When the Rebbe launched his campaign to encourage people to observe kosher, it became a personal project for me. Unlike helping someone put on tefillin or put up a mezuzah, going kosher is a much longer, more time-consuming process. In the evening, even though I had been working all day and had nine kids at home, I would go to people’s houses to help them make their kitchens kosher.
One year around Purim time, I got a call from Rabbi Chaim Mordechai Hodakov, the Rebbe’s senior secretary, who was a no-nonsense kind of person.
“It says that a person should go into exile in order to study Torah,” he began. “Accordingly, every year, there are hundreds of yeshivah students who go away from Montreal to study Torah in other cities. Passover is a time when they all come back home, so it would be appropriate if, during Passover, you brought them all together for a Kinus Torah.” By this he meant to arrange a Torah conference, with a lineup of speakers and lecturers, for all of these students to attend.
I strongly resisted the idea. “First,” I told him, “I work for a living.” I just didn’t have the time to put on something like this, and Passover was only a month away. “Second, how am I supposed to find all these hundreds of yeshivah students?” Montreal is a big city: It has a sizable Chabad community, several other big chasidic communities like Satmar and Belz, as well as a large non-chasidic Lithuanian community and a Sephardic community. They all have teenage boys going to yeshivah, but I didn’t know any of their names, or where they learn, or whom to call. “How am I going to do this? It’s not for me,” I concluded.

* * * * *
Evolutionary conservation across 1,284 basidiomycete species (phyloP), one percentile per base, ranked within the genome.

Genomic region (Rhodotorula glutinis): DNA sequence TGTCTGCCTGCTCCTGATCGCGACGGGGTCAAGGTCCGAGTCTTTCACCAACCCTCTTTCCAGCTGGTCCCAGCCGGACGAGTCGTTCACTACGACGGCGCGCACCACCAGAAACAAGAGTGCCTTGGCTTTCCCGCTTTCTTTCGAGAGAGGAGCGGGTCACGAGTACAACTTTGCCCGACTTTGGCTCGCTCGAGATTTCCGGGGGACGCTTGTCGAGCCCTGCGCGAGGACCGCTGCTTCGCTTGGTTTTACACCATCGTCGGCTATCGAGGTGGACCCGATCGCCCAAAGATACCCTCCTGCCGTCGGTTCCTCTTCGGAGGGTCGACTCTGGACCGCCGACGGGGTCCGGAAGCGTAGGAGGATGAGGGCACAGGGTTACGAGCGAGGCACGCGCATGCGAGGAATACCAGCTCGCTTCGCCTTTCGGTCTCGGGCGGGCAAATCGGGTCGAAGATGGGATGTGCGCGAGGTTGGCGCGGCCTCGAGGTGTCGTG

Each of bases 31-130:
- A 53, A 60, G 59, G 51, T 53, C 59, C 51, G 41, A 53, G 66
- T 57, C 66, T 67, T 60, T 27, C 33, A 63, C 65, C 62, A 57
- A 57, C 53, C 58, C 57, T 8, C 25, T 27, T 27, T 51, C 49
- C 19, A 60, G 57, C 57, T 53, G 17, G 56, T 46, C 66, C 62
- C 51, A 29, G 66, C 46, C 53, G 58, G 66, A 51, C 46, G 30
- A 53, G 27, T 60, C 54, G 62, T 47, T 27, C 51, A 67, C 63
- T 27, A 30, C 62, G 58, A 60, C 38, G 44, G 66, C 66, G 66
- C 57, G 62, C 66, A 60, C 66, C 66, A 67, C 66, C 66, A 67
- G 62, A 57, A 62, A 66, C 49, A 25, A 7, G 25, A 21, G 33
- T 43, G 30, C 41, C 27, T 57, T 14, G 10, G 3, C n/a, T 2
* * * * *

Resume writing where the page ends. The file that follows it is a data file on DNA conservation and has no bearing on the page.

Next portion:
“What do you mean you can’t do it?” he exclaimed.
“With all due respect,” I replied, “but do you know how much work this is? I’m only flesh and blood, with two hands, and this is beyond my abilities. I don’t have a Chabad House, a workforce, or an office behind me.”
And then I added: “I can do it if I know the Rebbe himself is behind this. If the Rebbe says to do something, then mountains can move and I’ll find the strength to pull it off. So tell me, was the Rebbe the one who selected Mayer Plotkin for this task?”
The phone went quiet, and then all of a sudden, I heard a cough. I jumped. I knew that cough; I would recognize it if I heard it in the middle of the Sahara Desert or atop the Himalayas. The Rebbe was on the line and could hear our conversation. As a rule, the Rebbe did not talk on the phone. But it was well known that he would occasionally participate in key calls by picking up the receiver in his office. This time, subsequent to my question, he chose to make his presence known.
“So what should I tell the Rebbe?” Rabbi Hodakov asked me.
“Tell the Rebbe that I need the Rebbe’s blessings to be able to accomplish this, and I hope to put it together to his satisfaction.”
I don’t know how, but I ended up pulling the event together, and it was exceptionally successful. A yeshivah student who is today a respected rosh yeshivah, Rabbi Avraham Gerlitzky, chaired the conference; several of Montreal’s most prominent rabbis and heads of yeshivah spoke; and a few yeshivah students delivered talks on the Talmud.
Afterwards, I wrote all of this to the Rebbe. In his reply, the Rebbe told me how pleased he was. He quoted the saying of our Sages that “one who has one hundred wants two hundred,” concluding, “May G-d help you that next year, it should be even more successful.”